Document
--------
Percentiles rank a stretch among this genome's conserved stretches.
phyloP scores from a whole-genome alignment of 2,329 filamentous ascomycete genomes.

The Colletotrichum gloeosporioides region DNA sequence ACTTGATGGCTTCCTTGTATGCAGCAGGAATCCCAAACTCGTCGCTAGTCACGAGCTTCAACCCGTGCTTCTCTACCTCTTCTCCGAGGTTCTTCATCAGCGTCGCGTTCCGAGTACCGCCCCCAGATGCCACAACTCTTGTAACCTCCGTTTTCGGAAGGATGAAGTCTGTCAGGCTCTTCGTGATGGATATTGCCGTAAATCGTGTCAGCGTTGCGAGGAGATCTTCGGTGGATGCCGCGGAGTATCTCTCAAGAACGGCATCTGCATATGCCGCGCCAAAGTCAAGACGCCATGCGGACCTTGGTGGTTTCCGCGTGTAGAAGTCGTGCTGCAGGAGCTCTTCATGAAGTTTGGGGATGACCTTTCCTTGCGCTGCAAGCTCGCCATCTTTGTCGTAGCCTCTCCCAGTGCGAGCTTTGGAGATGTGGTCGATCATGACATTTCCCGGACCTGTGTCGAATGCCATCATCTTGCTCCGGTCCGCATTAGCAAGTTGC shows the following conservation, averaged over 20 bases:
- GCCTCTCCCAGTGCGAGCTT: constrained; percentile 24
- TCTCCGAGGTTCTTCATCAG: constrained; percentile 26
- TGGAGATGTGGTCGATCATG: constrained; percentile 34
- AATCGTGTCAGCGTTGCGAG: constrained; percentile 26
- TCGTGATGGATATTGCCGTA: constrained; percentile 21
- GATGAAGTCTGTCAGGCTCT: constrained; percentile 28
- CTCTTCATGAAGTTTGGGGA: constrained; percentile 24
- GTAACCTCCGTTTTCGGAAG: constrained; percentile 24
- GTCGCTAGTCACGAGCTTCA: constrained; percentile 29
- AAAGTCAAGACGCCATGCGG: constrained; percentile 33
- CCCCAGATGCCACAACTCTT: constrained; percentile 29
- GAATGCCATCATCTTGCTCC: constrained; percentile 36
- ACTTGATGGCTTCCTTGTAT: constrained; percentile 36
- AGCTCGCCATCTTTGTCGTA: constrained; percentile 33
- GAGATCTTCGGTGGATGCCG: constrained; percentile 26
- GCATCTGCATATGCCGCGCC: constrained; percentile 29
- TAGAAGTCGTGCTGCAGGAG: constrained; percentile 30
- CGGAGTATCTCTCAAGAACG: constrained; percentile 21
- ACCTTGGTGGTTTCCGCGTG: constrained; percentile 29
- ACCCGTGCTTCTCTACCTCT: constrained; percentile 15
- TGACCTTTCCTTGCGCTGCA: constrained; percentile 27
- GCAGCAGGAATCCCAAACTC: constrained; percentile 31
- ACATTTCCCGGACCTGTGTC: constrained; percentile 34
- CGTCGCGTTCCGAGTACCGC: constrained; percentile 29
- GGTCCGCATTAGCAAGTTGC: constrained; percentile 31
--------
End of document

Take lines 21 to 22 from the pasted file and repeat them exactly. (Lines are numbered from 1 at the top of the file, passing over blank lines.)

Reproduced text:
- CGGAGTATCTCTCAAGAACG: constrained; percentile 21
- ACCTTGGTGGTTTCCGCGTG: constrained; percentile 29